Now I have some bad news for you. I’m sure you have heard that it takes 21 days to build a new habit. Unfortunately there is absolutely no research to back that up. What researchers have found however is the amount of time it takes actually depends on how difficult the habit it. The average however is 66 days. So, to really ingrain a new habit it takes about two months. 

This is where your preparation really comes into play. It will enable you to stick to your new habit every day.
Read your habit on a sticky note each morning and throughout the day as a reminder.
Do the new habit at the trigger every day. 
If you slip up one day start fresh with your habit again the next day.

Sticky to your habit for two months and commit to never missing more than one day in a row.

Take another sticky note, draw a 4 x 7 grid on it and write down the number for each day you do your new habit. 

This will help you with your new habit in two ways. Firstly it will keep you motivated as you will be able to see your progress. Secondly, the mind doesn’t like to break “chains”. 

How do I know the “sticky habits” idea will work. Well, firstly because it is based on a whole lot of research but secondly I have been using it myself for years. On the first day of every month I pick a new habit to work on. The first month I work on one habit. The second month I continue working on the first habit and I add a second one. The third month I evaluate whether to continue my first habit or not and decide them to either make it bigger or drop it. 

If you are sold on the idea of habits but need some inspiration on where to start, here are 8 good habits to consider:

Start your day right. Get some positive input in the first hour of the day. Pick something that resonates with you. Books, music, whatever. Religion, philosophy, inspirational Youtube videos. Start the day by learning something new. If you aren’t learning you are falling behind. If you pick a topic you are interested in, it will even be fun! Avoid TV news, it is almost all negative. Decide first thing that you are going to have a good day. Find 30 minutes to get some exercise. Make it something you enjoy. Eat a healthy breakfast and pack some good snacks. You only have one body to live in so look after it. Whenever you start something pick a positive attitude. Tell yourself that you can do it. Watch your self talk. The more your mind hears something the more it believes it to be true. When you believe something to be true it affects your actions.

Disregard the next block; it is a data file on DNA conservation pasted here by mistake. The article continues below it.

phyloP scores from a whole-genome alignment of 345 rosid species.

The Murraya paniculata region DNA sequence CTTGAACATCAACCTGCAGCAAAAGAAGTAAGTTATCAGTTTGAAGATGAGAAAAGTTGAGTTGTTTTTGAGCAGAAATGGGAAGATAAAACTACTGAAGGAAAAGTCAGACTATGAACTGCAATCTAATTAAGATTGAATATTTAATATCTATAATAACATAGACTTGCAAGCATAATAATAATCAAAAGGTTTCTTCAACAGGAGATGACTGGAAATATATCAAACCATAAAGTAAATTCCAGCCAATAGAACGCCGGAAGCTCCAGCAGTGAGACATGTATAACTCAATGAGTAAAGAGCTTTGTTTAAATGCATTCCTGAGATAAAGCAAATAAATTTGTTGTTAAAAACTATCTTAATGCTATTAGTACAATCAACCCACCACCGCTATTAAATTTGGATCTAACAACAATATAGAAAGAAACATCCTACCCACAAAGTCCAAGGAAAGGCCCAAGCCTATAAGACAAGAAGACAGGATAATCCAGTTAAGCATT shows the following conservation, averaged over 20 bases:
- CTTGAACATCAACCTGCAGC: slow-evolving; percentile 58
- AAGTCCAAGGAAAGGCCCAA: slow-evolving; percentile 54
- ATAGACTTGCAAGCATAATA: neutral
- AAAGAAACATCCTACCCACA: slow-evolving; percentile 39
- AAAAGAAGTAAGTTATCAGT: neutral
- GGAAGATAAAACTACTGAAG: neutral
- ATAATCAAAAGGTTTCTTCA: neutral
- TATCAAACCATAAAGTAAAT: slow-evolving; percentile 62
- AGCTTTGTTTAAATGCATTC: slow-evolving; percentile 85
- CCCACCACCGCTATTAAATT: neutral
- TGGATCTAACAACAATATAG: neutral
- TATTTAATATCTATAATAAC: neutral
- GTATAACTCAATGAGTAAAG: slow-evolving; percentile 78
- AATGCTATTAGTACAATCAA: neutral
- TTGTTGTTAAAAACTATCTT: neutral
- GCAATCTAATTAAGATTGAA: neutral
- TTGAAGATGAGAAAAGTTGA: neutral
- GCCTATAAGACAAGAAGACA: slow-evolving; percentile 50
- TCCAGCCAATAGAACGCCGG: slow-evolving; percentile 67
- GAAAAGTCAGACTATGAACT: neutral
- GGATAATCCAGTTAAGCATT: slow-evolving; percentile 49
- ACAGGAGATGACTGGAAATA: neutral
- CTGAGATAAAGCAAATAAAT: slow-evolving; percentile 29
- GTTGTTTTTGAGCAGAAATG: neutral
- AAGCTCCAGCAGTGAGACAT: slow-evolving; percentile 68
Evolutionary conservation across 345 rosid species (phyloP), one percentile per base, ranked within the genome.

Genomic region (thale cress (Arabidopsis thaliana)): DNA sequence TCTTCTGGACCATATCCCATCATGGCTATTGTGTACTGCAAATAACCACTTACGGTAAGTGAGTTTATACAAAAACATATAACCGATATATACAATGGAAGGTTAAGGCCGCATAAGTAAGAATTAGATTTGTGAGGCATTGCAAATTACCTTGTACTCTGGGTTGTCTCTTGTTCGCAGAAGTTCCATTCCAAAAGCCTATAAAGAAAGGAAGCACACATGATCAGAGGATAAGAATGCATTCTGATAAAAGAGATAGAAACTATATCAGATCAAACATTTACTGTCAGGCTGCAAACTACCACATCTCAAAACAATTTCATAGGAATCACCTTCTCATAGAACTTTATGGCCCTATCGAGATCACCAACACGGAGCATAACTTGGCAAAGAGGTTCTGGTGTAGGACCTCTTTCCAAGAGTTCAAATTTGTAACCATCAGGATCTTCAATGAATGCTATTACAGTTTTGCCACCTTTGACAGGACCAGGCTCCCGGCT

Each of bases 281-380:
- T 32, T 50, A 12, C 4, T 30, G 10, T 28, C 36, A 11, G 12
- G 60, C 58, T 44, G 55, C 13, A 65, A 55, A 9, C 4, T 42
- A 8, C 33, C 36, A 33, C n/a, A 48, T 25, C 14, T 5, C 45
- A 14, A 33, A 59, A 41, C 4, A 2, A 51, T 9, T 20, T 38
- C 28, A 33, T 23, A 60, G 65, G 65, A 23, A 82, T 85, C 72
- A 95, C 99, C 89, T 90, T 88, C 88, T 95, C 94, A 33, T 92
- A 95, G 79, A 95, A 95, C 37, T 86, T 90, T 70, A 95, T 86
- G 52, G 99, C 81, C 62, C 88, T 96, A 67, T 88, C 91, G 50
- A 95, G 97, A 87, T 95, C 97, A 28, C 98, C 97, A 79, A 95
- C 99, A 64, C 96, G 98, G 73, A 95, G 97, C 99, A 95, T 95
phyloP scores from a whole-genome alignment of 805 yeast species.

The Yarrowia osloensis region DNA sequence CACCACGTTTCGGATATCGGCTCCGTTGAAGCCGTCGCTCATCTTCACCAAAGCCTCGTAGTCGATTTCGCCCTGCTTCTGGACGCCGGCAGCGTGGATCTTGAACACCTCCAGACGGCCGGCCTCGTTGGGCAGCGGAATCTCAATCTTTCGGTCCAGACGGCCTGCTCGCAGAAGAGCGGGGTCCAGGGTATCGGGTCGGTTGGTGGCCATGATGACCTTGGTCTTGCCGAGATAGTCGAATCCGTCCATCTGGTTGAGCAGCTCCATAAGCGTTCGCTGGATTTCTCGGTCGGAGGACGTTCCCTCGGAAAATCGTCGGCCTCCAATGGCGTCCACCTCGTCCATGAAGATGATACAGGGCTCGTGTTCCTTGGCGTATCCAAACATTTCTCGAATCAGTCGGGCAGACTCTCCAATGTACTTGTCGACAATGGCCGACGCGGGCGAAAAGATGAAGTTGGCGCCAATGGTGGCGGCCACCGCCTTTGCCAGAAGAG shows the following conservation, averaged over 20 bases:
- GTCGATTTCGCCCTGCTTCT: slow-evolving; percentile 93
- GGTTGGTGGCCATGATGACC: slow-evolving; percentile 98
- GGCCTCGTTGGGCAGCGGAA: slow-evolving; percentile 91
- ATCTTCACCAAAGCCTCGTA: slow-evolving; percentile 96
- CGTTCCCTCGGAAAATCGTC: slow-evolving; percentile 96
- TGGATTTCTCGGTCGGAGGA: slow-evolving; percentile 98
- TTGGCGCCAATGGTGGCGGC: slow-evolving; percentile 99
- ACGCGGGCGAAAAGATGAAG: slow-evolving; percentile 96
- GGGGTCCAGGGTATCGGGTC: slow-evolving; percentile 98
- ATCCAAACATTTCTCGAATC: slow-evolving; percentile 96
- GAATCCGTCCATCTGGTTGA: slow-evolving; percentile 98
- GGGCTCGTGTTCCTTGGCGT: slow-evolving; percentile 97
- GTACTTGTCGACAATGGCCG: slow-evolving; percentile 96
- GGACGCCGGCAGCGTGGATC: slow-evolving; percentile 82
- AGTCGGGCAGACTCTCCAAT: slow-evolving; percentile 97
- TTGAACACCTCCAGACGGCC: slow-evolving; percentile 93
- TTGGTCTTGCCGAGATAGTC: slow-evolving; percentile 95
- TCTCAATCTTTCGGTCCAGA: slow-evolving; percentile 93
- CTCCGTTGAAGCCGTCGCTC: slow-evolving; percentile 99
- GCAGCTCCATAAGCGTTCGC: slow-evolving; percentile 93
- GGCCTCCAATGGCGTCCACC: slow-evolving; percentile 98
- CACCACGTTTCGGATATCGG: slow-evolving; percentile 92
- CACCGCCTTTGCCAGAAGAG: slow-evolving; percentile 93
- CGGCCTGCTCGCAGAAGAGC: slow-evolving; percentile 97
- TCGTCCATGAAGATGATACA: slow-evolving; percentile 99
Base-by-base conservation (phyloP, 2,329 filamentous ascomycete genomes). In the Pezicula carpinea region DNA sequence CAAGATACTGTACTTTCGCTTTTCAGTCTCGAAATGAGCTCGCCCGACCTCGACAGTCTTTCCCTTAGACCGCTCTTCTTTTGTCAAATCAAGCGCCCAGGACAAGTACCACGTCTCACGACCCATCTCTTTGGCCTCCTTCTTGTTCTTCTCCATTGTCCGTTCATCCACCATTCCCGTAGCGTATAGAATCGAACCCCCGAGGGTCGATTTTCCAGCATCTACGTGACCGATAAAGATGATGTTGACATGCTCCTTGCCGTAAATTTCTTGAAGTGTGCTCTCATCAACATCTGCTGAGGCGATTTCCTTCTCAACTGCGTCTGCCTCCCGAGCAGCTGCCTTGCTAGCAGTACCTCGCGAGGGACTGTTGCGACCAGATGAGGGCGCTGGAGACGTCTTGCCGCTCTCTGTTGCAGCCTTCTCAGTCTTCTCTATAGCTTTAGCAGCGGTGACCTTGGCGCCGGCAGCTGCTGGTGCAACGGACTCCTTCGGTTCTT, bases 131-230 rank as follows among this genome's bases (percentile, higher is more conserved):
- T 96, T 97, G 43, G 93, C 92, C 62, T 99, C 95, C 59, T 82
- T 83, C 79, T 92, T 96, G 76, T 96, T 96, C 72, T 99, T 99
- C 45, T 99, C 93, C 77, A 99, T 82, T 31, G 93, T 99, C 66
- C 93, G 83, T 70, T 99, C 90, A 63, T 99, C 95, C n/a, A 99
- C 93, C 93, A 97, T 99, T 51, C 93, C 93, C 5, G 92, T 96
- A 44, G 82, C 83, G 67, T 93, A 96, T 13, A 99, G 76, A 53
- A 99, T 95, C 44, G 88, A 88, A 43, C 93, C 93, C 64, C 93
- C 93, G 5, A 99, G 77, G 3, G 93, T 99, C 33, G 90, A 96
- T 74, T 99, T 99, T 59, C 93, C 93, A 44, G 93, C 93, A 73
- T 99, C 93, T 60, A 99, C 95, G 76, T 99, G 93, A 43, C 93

Focus on goals. Schedule time each day to focus on your goals. Turn your goal into a habit. All successful people have goals. They are successful because they know where they are going. It’s that simple. Have a todo list and spend time each morning before you start work picking the most important tasks to do first. Network. Spend time with the right people. Deliberately seek out people who are where you want to be. Jim Rohn said “We are the average of the 5 people we spend the most time with.” Spend an hour a week networking. It will pay huge dividends. 

Exercise. Find 30 minutes a day to get some exercise. Make it something you enjoy instead of a chore. Eat healthy food every day. You only have one body to live in so look after it.

Learn. Carve out time to learn something new every day. If you aren’t learning, you aren’t growing, and if you aren’t growing you are falling behind those people who do take time to learn every day. If you pick a topic you are interested in, it will even be fun! Use some of your TV time to read a book.

Network. Spend time with the right people. Deliberately seek out people who are where you want to be. Jim Rohn said “We are the average of the 5 people we spend the most time with.” Spend an hour a week networking. It will pay huge dividends. 

Plan your day. Have a todo list and spend time each morning before you start work picking the most important tasks to do first.

Kindness. Make sure you treat people kindly. Do good deeds daily. Volunteer. Join a non-profit cause you are passionate about.

Be grateful. Choose to see the good in people and situations. Be grateful. This is the single biggest thing a person can do to be happy. Spend time at the end of the day to express gratitude. Express it in a diary, express it around the dinner table, express it in an email to yourself - whatever works for you. The most important thing is that you do express it. Be grateful for however things turn out. Look for the lesson. See the good in people. If you haven’t got anything nice to say - don’t say anything at all. be kind.

So in summary. Decide on a small, simple and sustainable habit. Write your new habit on 3 sticky notes. Find a trigger for your habit. Track your daily progress on another sticky note for 2 months. Commit to never missing more than one day in a row. Reap the benefits.

Thank you for listening and I hope you will think about how you can leverage the power of sticky habits."